I received an email blast from Laura Ingraham today. She addresses some reasons why we shouldn’t be to despondent:
What Next for Conservatives?
Now that Mitt Romney has stepped aside in the GOP presidential race, many conservatives are trying to figure out where to go from here. John McCain will be the Republican presidential nominee. Conservatives are dispirited because on many issues they don’t consider him one of them. And it’s true — he is a moderate who considered leaving the GOP in 2001 … he did think about joining John Kerry’s ticket in 2004 … and he did side with liberals over conservatives on everything from immigration to closing Gitmo. But we have no time to be dejected and have to keep things in perspective. Remember, between 1932 and 1980, there weren’t any conservative presidents. Even when they were in the wilderness, conservatives were hard at work. In 1951, William F. Buckley wrote “God & Man at Yale” and later started National Review magazine. We saw the rise of Barry Goldwater. Phyllis Schlafley and others defeated the Equal Rights Amendment. Ronald Reagan challenged the Republican establishment from the right and eventually became the party’s standard-bearer.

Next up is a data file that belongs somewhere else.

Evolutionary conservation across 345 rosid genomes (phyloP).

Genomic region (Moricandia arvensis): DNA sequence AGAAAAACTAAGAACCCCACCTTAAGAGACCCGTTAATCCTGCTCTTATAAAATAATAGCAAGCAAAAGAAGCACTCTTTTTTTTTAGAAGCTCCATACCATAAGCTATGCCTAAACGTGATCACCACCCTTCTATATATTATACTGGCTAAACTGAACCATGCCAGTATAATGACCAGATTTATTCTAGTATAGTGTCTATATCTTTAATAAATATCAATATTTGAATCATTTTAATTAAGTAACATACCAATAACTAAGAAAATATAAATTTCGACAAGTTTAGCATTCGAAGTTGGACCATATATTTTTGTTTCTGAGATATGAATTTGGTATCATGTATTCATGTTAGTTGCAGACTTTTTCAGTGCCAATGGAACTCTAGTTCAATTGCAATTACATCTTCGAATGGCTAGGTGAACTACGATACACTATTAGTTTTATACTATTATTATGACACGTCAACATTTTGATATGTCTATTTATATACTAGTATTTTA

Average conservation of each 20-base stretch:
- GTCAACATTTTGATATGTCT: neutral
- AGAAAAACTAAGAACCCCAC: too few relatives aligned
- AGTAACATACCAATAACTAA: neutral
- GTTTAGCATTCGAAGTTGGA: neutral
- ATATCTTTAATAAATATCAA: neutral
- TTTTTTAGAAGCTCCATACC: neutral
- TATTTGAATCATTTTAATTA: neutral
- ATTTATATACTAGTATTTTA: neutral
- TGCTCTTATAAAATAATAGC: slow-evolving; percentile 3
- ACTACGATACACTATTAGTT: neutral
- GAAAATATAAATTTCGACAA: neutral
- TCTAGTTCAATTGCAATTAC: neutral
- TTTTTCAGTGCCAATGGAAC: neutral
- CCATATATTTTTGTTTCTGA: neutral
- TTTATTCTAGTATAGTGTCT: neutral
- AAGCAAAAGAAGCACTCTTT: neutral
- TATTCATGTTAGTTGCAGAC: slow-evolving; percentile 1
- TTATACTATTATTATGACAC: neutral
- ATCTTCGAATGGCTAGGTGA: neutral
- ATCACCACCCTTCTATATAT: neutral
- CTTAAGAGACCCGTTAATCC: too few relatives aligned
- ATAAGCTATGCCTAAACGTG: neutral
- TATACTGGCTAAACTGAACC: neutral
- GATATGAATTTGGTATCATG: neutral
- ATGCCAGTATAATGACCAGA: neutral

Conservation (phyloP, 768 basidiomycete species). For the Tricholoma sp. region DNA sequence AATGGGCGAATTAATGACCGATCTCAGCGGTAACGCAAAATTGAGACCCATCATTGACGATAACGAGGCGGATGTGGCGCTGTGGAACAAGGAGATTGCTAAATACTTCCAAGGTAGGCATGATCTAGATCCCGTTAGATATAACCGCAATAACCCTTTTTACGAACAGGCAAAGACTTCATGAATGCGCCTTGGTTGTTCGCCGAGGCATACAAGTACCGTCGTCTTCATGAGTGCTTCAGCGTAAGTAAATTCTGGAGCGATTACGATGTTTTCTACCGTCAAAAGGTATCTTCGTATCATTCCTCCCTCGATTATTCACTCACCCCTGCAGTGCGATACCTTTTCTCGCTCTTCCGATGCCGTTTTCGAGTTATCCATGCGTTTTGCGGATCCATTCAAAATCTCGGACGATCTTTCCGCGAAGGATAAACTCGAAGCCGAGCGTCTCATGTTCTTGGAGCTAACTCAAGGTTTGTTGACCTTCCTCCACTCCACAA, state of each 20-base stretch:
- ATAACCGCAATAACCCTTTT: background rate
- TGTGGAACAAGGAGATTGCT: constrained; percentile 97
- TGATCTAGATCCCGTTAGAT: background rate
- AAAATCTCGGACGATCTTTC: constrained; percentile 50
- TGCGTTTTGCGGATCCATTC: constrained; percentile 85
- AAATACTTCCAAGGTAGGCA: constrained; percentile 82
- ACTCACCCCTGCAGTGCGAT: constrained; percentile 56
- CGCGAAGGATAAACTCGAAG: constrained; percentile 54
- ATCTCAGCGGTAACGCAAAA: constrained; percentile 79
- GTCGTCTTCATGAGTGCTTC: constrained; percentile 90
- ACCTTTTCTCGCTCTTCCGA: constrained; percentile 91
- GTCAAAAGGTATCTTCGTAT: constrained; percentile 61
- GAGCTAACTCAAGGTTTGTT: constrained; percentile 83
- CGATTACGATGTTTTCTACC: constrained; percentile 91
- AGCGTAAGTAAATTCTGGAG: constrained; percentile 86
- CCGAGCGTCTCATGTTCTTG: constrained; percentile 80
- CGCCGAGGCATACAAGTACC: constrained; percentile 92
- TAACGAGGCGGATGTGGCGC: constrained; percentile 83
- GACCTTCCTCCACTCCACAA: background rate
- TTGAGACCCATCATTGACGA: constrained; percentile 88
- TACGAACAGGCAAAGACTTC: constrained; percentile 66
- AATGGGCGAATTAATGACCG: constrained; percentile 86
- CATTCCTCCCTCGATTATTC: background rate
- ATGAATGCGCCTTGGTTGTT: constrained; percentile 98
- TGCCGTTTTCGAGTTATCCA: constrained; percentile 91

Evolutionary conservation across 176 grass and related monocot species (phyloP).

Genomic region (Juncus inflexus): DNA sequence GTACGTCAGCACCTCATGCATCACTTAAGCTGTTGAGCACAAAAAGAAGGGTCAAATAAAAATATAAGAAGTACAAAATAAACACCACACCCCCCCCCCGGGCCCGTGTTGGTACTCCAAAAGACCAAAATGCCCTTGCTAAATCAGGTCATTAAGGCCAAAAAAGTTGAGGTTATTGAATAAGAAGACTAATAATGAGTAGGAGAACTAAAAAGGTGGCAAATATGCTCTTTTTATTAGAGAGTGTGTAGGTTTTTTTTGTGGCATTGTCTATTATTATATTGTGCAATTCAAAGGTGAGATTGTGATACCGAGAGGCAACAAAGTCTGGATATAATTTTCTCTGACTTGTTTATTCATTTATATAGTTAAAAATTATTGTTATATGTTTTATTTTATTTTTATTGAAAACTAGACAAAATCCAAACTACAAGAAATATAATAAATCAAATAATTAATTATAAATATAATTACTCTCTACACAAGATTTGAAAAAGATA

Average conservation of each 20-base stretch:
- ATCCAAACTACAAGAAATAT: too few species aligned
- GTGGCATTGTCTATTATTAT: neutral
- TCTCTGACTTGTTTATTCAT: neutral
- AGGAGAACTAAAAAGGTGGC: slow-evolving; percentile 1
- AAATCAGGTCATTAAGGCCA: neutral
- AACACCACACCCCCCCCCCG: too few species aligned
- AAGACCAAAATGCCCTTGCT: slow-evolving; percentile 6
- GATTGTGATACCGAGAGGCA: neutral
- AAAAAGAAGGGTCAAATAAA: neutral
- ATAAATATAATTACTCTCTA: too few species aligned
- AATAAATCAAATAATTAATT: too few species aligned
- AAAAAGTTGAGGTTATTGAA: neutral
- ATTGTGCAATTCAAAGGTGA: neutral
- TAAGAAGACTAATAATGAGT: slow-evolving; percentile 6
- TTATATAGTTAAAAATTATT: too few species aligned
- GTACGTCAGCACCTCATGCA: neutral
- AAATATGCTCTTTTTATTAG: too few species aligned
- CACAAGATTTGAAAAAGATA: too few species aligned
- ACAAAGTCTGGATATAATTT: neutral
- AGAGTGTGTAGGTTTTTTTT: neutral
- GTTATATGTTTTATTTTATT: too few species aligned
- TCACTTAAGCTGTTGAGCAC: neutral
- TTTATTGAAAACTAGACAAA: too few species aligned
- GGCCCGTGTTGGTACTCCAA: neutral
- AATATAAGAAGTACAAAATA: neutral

So despite the wishful thinking on the part of liberals everywhere, conservatives are not about to give up and go away. In fact, this could be a moment of liberation. Many prominent conservatives think that the movement has become too closely aligned with the GOP anyway.
Whether a year from now we have President Clinton, Obama or McCain in the White House, the challenges facing America are going to be huge. Beyond the war and the economy, there will be a push for new climate change and immigration laws that conservatives are not going to like. And traditional marriage and our successful anti-terror policies will face renewed attacks in federal courts. So this is no time for conservatives to sit on the sidelines.
On the state and local level, we can recruit and support solid, traditional conservatives for everything from the school board to the state house. We can be active conservatives in our neighborhoods and churches by working with others to highlight what is good — and defeat what is bad about today’s popular culture. We can join organizations that do great grassroots work on the issues we care about. We can show how much we support the troops and their mission by helping returning vets and their families.
We are a movement that believes in personal responsibility, so it’s time to take some. There are consequences to losing. Now is the time to rebuild and re-group, not whine or complain or sulk. Reagan lost many political battles along the way but never lost hope in the enduring nature of basic conservative principles. Neither should we.